CNF: Better Homes

by Victorya Chase

My brother and I chase jackrabbits zigzag through ragged desert and scratching brush. The yellow lab plays catch with jumping cholla and we hold his muzzle open while removing spines. If you don’t wear flip-flops skin sticks to tar asphalt. I test their thickness on rusty nails and broken glass and anything sharp. Whatever the sole doesn’t stop my calluses do. If we had puddles, my play might be different. The car doesn’t quite hit me and there are no bruises, still, my dad gets the driver’s number. She’s cute. He deserves better than this family; he told
me so.

Victorya Chase is a writer and educator living in the vast and cold urban wilds within the MidWest, having already lived on the coastal extremes of the United States. She works in Medical Education where, among other things, she teaches the importance of narrative competency and understanding the various cultural and personal stories at play in the exam room. Her writing has appeared in Cemetery Dance, Lamplight, and The Unlikely Journal of Entomology, among other places. Her home on the web can be found at victoryachase.com.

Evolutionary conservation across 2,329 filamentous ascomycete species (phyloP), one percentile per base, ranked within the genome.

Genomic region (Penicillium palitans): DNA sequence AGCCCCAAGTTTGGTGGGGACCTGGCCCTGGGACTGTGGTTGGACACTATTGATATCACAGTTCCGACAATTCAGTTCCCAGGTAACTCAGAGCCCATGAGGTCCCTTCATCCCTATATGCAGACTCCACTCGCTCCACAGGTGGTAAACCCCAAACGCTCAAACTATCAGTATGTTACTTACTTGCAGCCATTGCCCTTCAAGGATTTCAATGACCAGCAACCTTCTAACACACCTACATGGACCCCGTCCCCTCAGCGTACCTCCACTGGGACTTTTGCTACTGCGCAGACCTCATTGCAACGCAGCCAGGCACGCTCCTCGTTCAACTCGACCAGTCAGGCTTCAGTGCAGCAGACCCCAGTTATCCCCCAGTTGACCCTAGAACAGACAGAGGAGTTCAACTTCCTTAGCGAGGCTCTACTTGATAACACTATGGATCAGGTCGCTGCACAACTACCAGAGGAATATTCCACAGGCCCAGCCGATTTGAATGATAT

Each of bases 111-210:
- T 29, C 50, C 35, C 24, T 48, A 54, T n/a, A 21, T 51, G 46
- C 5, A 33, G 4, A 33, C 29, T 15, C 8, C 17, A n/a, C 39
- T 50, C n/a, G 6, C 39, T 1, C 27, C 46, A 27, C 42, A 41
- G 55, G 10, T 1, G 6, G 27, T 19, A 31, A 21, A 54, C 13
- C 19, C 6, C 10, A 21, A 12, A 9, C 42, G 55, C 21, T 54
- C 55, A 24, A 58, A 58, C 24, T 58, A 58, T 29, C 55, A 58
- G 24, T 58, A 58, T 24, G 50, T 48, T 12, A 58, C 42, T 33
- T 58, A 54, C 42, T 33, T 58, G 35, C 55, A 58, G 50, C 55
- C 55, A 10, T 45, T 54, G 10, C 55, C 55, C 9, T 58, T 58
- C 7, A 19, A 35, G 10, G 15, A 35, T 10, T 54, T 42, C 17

What surprising, fascinating stuff can you tell us about the origin, drafting, and/or final version of “Better Homes”?

    I once read that every good book is a great short story, and every good short story a great poem. This piece is part of a memoir project where I’m taking longer prose sections I’ve written and turning them into compressed prose poems I’m calling Autobifictionaloetry (with a nod to Lynda Barry and her coining of the term autobificionalography)
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